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Naturally, the fundamental rules for creating good, effective websites may stay in effect for a long time. But the way they are applied may change year by year. When you have your website created, don’t then ignore it and assume it will continue to compete with your competitors’ sites. In addition to adding valuable content to your site on a weekly basis, instruct the company that maintains it to inspect it for timeliness.
Here are some specific suggestions. You can use these when you visit your website to evaluate its effectiveness in comparison to others.
1. Visit the websites of your primary competitors. Pretend you are a customer. See if you are led into a desire for the product/service being sold. Then visit your own. Does your website do at least as good a job of creating desire for the product/service?
2. Look at how bright and attractive your competitors’ sites look. Do the illustrations look contemporary? Are the photos obviously from some online photo store or do they look exclusive to that website? Then look at your own.
3. Check navigational elements on your site. Are the buttons on your website easy to find? Clearly marked? Do they seem to be where they should be – in other words, as soon as you (pretending to be a potential customer of your products) start feeling like your website is selling something you might be interested in, is there a button that enables you to ask for more product information or contact a salesperson?
4. Step back a little and look at the colors and the lettering. Do they give the right impression that matches the kind of product/service you offer? A lawyer’s office should obviously have a more dignified, understated website than one selling children’s clothes.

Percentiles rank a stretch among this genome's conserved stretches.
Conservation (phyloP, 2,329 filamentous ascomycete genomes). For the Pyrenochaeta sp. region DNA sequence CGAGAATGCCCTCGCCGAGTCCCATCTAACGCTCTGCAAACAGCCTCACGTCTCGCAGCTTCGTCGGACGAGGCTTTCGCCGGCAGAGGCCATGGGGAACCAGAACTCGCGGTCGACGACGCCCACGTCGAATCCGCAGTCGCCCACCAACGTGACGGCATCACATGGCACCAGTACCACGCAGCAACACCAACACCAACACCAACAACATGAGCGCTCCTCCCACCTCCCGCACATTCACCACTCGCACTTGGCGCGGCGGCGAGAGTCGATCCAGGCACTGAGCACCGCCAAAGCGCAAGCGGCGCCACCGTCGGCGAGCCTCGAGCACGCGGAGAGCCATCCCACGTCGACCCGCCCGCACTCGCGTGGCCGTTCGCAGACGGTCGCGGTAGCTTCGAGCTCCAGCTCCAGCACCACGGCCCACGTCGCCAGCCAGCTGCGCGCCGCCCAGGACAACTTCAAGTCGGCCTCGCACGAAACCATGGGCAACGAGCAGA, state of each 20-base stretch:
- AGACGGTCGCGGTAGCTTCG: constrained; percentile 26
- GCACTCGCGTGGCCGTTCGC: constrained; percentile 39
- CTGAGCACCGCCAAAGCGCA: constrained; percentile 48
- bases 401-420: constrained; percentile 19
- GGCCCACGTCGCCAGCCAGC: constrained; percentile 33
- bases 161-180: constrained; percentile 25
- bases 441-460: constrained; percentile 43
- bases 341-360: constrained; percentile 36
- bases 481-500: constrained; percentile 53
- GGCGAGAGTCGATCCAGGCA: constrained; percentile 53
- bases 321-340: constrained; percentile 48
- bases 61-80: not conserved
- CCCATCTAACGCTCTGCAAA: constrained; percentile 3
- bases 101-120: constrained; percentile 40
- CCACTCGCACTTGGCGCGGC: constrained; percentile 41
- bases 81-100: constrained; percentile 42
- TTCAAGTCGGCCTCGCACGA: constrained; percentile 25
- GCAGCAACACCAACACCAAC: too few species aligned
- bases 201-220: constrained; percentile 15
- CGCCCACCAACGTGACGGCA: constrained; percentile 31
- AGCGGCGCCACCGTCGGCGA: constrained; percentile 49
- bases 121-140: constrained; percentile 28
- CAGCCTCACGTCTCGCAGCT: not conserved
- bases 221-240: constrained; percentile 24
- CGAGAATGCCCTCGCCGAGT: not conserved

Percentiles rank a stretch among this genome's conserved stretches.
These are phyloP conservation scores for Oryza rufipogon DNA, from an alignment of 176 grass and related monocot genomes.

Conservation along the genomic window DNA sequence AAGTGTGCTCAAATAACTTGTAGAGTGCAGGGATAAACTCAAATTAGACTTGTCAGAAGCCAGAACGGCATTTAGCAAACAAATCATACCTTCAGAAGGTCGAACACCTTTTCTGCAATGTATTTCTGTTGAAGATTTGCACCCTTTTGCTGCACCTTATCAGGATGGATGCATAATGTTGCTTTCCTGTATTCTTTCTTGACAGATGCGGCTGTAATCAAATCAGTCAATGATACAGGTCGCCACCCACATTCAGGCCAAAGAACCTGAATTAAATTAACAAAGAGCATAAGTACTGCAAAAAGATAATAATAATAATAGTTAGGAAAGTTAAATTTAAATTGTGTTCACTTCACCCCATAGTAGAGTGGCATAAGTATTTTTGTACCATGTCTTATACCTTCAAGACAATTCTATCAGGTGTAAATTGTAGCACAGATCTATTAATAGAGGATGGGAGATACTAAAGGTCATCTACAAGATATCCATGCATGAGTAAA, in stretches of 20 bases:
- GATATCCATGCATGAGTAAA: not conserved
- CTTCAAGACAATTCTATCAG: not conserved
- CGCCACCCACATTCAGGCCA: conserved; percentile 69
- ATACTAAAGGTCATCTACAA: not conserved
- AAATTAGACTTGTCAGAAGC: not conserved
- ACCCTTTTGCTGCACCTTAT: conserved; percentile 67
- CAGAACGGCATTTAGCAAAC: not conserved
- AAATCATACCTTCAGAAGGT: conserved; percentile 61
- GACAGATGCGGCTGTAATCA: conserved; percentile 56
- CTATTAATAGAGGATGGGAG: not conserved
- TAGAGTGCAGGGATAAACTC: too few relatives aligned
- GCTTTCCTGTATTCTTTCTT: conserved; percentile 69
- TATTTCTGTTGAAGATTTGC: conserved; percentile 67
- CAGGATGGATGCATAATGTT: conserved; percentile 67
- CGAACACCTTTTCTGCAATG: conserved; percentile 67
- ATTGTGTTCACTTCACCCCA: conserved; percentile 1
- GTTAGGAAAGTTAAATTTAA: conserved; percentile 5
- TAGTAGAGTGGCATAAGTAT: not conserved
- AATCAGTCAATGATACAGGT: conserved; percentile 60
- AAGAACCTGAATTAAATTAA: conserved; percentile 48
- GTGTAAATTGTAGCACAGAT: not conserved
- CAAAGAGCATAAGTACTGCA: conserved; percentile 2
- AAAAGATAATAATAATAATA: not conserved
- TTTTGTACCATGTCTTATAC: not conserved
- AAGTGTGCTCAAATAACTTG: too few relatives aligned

Another Test to Make of Your Website
One of the primary actions a website should accomplish is to keep a person interested while the product/service information is relayed. There should be no clutter that gets in the way. No confusing navigation that causes a person to get frustrated and leave. If you really want to test your existing website, try this little exercise.
Find a friend who is not also a customer. Sit down with him (or her) and open up your webpage. Ask him to pretend he is in the market for your product and have him navigate through your website, finding out about your product and even approaching the ordering process, if your product can be ordered online. Or alternately, asking for product information if that can be done. NOTE WHERE HE HANGS UP IN THIS PROCESS. Actually write any of these points down. Where does he get confused or frustrated? You’ll need to go over this list with your web maintenance company.
If your website does not pass all these tests that either you or a friend put your site through, it is probably time for an update. Even when the update is done, your review should be an annual event.
The other way to approach this is to establish a schedule with your web maintenance company. Tell them you want to review your site with a designer once a year to ensure it is keeping up with changing standards. This practice will help you maintain a clean look and optimum functionality.